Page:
Many people try to avoid thinking about what will happen to their bank accounts and belongings after they pass away. As a result they have no estate planning in place. often people do not want to deal with these matters because of the misconceptions they have regarding wills, trusts and the perils of probate.
Regardless of the size of your estate, if you fail to create the proper documents to transfer your assets to the people you choose, the Florida statutes will dictate how your estate is distributed. Often, this will not be in line with your wishes and can create unnecessary headaches for your heirs. If you have a blended family with children from different marriages or minors that you want to provide for so that they do not automatically receive an inheritance at a mere 18 years of age, estate planning is especially crucial. Additionally, families with a special needs child or beneficiary must be particularly careful with estate planning so that valuable public benefits their disabled beneficiary relies so heavily on will not be lost.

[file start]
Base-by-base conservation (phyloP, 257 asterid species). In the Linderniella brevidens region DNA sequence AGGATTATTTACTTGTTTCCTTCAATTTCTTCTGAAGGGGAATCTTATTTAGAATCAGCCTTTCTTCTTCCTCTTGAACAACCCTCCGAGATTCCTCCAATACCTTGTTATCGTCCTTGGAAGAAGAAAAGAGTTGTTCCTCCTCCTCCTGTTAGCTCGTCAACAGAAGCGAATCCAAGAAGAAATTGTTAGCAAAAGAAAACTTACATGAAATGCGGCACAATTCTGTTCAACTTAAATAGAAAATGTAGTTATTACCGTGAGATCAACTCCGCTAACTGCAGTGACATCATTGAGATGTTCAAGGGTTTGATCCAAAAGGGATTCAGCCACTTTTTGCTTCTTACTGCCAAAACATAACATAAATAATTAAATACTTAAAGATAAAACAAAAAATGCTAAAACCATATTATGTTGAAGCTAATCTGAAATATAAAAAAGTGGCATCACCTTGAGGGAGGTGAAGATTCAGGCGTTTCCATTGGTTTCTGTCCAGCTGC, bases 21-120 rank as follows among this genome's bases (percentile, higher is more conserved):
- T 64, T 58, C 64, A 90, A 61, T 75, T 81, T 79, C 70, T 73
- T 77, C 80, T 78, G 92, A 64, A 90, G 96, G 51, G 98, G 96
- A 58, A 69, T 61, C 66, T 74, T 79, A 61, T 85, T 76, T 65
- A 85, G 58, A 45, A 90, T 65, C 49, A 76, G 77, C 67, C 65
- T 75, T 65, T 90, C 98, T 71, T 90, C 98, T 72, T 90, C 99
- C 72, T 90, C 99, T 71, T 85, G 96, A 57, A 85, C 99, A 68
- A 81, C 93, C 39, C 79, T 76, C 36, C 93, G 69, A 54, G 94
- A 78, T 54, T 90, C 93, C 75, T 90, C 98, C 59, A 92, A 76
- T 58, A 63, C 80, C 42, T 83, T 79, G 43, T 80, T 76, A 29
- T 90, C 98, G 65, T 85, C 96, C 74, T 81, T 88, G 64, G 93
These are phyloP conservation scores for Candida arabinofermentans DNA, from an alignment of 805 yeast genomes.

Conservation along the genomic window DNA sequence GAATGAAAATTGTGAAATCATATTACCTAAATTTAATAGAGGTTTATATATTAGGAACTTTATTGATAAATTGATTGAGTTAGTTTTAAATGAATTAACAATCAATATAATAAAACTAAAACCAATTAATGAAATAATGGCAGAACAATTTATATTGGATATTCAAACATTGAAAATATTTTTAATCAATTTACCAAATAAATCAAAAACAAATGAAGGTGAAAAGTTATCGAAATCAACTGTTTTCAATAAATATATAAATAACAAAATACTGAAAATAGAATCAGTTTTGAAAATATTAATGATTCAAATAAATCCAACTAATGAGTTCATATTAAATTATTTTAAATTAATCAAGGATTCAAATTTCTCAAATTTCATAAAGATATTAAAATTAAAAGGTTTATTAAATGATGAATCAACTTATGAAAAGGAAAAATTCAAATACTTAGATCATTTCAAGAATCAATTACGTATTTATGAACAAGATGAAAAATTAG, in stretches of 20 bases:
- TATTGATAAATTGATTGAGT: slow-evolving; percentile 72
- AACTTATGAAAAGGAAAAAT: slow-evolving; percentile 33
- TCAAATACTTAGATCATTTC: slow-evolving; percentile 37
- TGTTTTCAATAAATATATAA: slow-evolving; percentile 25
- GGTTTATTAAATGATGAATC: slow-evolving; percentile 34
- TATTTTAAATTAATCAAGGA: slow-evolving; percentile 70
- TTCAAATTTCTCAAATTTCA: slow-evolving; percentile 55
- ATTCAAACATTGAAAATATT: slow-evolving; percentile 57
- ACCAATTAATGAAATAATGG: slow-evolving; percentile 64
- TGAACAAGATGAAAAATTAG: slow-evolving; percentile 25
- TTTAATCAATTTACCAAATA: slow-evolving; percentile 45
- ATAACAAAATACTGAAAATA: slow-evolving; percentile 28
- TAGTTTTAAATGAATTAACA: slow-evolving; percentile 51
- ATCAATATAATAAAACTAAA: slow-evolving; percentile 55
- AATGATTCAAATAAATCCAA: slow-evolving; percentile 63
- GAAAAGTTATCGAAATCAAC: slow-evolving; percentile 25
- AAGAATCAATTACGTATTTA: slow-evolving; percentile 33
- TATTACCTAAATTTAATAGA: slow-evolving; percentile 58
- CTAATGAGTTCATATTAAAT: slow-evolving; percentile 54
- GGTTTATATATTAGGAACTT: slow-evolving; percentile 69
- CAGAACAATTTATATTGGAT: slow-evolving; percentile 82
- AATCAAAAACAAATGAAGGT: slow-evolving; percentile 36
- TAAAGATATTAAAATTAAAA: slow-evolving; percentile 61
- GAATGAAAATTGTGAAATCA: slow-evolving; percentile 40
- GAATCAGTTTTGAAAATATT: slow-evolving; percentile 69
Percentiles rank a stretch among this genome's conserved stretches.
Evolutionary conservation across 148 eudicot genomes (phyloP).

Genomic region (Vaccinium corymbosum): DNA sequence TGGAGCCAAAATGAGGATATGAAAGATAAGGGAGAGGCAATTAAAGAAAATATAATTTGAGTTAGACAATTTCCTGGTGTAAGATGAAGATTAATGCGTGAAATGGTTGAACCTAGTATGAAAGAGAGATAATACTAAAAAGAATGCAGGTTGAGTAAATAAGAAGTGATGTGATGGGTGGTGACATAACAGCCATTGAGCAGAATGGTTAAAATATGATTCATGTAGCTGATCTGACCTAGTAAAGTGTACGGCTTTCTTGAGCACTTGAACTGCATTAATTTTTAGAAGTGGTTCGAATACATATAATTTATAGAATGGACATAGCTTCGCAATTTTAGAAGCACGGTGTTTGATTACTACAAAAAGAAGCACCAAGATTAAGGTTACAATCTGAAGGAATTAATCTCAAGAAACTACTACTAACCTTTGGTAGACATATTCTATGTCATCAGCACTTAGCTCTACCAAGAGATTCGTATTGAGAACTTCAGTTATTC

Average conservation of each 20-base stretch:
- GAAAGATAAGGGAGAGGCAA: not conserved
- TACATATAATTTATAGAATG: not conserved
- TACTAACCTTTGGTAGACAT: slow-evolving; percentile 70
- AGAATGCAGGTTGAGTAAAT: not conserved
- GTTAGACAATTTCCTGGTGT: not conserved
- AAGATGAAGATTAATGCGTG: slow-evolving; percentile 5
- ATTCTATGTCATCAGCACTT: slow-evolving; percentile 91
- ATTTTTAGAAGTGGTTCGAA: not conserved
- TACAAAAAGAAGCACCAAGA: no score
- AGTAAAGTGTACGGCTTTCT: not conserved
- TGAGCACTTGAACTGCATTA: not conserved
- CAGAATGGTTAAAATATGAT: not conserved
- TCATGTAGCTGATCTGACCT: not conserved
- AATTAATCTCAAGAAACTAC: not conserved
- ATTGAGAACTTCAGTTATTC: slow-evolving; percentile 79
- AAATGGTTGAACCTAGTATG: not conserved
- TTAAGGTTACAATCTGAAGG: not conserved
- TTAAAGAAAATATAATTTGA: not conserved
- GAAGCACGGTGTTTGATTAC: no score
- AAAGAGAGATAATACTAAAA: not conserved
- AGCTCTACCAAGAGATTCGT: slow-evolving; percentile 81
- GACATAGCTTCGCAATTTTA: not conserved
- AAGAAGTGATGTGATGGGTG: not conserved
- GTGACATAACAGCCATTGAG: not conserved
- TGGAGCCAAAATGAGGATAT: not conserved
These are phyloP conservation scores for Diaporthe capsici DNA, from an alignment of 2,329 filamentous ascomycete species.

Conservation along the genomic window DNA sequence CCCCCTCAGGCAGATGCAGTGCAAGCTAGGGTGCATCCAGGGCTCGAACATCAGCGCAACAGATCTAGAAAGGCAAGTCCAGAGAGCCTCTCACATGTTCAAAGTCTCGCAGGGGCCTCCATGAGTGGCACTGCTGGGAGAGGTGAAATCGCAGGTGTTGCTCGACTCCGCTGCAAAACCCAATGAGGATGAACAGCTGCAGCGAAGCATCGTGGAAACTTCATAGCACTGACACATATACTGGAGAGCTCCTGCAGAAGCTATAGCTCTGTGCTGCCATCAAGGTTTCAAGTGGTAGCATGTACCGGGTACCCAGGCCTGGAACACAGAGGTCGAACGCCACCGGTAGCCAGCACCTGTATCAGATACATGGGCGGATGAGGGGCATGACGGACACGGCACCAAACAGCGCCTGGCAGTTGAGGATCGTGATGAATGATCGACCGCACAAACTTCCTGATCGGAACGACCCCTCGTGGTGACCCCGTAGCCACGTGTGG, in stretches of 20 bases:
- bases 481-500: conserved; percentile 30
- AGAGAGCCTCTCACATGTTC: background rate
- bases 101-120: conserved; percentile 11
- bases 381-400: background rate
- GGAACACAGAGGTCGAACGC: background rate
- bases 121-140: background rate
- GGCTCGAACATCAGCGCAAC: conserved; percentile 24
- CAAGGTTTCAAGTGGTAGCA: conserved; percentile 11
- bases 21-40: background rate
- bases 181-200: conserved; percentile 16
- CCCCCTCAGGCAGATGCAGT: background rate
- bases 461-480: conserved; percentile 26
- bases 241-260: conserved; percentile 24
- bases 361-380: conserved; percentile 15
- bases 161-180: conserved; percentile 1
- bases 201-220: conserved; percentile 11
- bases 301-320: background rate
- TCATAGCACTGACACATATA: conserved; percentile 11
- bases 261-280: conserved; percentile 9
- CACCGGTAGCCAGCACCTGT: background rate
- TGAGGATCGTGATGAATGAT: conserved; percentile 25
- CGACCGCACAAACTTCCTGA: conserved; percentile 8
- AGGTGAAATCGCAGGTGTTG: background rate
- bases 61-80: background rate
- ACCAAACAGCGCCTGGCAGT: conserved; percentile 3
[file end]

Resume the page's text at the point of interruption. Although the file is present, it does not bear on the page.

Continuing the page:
Simple estate planning can prevent families from having to utilize the court’s probate process and can ensure that assets are easily transferred to their intended beneficiaries without having to involve the court.
Too often, individuals are afraid of the expense of paying an attorney to create estate plans and will attempt to use a “do it yourself” kit or online program. Sadly, these documents frequently lack the appropriate language needed to make the proper bequests and more often than not, are not signed in conformity with Florida law. That leads to invalid documents and leaves the Florida statutes to dictate the beneficiaries.
Durable Powers of Attorney are another vital aspect of a proper estate plan. Powers of Attorney provide the ability to choose who will make legal and financial decisions for you in the event you are unable to make those decisions yourself. They also avoid the necessity of a guardianship or conservatorship that can be expensive and time consuming. The same goes for Health Care Advance Directives. These documents allow a surrogate of your choosing to step in to make medical decisions of your behalf without requiring the involvement of a court.
Estate planning can be much less costly than you might think and well worth the time and expense to make sure that it is handled in accordance with your goals and wishes. Contact our office today to schedule an appointment for your family’s estate planning consultation.
By Attorney Sarah Schelling Peet